A seven-year study has found that students from the Center for Advanced Research and Technology attend college at a higher rate than their peers, findings that local school officials had long suspected.
The study, funded by the James Irvine Foundation and conducted by California Partnership for Achieving Student Success, a data-collection organization, also showed that CART students were more likely to be in college a second year.
The program is viewed as a state model and is leading Clovis Unified officials to consider a similar effort for younger students.
Clovis Unified Superintendent David Cash said one of the Clovis school board's aims is to expand CART-type programs. District officials are in the early stages of developing a program for students in grades 5-10.
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CART's 1,310 students come from Fresno and Clovis Unified high schools. They attend for half the school day in their junior and senior years.
Clovis Unified has undertaken several projects that use a similar model, including the Buchanan Energy Academy, the health sciences program at Clovis North and building trades and construction at Clovis High School.
"Though they are not directly affiliated with CART, we are modeling what we know to be a successful approach in these programs," said Kelly Avants, Clovis Unified spokeswoman.
CART students learn in project-based classes taught by a team of teachers and members of the business community. CART was mentioned last year in a state study of multiple education pathways programs and has hosted school officials from across the country and around the world.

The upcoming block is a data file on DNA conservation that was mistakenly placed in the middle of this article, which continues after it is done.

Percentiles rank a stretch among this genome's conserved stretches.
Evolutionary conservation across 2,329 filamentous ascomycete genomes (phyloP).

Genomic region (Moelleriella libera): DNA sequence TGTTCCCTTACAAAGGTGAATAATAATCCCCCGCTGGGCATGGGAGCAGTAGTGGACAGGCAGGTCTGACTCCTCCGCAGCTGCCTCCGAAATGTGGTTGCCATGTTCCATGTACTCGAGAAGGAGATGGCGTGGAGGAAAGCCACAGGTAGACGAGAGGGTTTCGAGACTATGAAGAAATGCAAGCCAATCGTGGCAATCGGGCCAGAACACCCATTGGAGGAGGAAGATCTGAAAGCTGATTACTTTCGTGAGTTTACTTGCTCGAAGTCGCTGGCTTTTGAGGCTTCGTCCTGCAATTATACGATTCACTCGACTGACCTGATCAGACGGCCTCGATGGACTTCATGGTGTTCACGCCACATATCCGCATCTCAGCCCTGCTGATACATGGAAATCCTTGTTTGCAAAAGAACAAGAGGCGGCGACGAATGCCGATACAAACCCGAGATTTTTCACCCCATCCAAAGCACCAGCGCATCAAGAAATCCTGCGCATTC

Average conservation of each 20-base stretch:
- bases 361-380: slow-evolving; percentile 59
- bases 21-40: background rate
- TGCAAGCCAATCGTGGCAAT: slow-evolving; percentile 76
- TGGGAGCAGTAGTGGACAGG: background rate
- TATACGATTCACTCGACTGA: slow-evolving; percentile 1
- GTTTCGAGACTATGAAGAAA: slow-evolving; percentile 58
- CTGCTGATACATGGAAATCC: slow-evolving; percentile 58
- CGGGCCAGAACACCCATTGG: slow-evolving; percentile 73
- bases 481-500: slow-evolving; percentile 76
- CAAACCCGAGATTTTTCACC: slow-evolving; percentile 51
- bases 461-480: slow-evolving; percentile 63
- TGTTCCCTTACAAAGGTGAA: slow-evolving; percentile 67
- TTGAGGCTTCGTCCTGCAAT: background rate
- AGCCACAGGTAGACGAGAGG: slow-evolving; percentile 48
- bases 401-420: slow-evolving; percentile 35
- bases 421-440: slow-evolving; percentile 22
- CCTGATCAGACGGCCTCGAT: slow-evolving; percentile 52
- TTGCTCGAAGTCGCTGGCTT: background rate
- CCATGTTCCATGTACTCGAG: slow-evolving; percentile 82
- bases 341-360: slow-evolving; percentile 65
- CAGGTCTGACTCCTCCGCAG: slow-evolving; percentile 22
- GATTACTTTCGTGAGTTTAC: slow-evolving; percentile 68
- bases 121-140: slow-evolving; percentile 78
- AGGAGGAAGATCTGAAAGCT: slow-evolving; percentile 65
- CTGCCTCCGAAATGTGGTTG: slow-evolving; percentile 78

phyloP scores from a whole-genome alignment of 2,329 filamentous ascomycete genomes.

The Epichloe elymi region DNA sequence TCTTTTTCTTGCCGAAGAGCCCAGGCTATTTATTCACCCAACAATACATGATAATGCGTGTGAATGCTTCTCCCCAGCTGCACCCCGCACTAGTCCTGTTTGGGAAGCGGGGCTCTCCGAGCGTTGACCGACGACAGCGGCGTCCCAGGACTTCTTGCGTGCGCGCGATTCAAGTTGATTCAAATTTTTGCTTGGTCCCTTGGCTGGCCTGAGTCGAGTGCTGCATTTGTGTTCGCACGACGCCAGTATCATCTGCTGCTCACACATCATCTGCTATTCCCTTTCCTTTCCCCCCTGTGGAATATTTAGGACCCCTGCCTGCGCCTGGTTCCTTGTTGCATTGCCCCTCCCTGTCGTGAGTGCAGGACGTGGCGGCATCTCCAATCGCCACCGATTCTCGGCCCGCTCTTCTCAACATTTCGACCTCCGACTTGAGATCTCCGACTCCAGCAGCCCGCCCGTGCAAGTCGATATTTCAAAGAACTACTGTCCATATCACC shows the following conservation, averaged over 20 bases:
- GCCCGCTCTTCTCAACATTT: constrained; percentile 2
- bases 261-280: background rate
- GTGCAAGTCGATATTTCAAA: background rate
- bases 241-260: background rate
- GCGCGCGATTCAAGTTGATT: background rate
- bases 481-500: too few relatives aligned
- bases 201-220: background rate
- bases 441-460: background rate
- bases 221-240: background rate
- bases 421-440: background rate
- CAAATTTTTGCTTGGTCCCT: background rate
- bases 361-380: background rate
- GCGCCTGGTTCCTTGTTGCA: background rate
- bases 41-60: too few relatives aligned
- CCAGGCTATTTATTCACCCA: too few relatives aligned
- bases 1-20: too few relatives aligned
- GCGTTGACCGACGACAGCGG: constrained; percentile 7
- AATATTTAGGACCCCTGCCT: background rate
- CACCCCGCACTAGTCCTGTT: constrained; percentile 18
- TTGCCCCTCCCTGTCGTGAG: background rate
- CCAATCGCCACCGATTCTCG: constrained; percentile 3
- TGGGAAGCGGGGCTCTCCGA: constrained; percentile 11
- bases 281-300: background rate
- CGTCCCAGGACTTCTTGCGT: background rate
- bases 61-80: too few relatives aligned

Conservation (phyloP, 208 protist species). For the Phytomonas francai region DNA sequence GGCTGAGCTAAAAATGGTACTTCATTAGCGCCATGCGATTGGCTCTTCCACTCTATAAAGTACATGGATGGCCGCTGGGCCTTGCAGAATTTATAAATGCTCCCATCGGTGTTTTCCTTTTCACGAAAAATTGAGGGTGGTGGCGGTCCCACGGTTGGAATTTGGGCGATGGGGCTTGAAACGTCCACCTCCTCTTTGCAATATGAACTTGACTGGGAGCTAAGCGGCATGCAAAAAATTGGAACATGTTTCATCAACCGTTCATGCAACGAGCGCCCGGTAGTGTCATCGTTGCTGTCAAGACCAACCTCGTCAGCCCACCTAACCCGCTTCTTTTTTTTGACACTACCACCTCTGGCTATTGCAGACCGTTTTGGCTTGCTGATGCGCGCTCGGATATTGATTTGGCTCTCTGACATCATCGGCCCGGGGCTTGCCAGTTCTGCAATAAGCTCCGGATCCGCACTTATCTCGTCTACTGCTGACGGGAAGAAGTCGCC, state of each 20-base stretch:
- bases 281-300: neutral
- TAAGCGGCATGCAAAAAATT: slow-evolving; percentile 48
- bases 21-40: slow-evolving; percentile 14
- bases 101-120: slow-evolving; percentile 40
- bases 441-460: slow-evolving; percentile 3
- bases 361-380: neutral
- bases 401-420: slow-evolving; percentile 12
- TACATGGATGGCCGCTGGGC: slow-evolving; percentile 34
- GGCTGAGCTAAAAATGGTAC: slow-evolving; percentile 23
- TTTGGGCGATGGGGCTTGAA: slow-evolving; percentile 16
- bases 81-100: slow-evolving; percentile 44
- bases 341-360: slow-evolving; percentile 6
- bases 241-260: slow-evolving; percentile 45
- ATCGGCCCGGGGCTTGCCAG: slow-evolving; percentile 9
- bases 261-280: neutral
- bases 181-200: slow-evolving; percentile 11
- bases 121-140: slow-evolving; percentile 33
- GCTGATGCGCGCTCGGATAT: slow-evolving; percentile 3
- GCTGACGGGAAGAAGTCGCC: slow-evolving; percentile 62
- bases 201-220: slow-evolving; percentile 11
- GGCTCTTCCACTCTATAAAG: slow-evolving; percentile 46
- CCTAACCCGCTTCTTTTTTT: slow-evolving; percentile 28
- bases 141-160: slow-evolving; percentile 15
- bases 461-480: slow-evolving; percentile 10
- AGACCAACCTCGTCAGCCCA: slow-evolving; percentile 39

The seven-year study made public Tuesday examines community college and university enrollment rates among students who did and didn't attend CART.
By 11 percentage points, students who attend CART are more likely than their peers in Fresno or Clovis Unified high schools to go to a community college. CART students also led their peers in enrollments on a California State University or University of California campus by 2 percentage points.
"This appears to be a very significant study because of the length of time [examined]," said Keith Edmonds, manager of the high school transformation unit for the California Department of Education.
The report also showed that students from CART were more likely to go to college regardless of gender, race or socioeconomic background, said John Forbes, CART's dean of curriculum and instruction.
Fresno Unified Superintendent Michael Hanson said he is advising his own children to attend CART.
"A measure for all educators," he said, "is, would we want our kids there."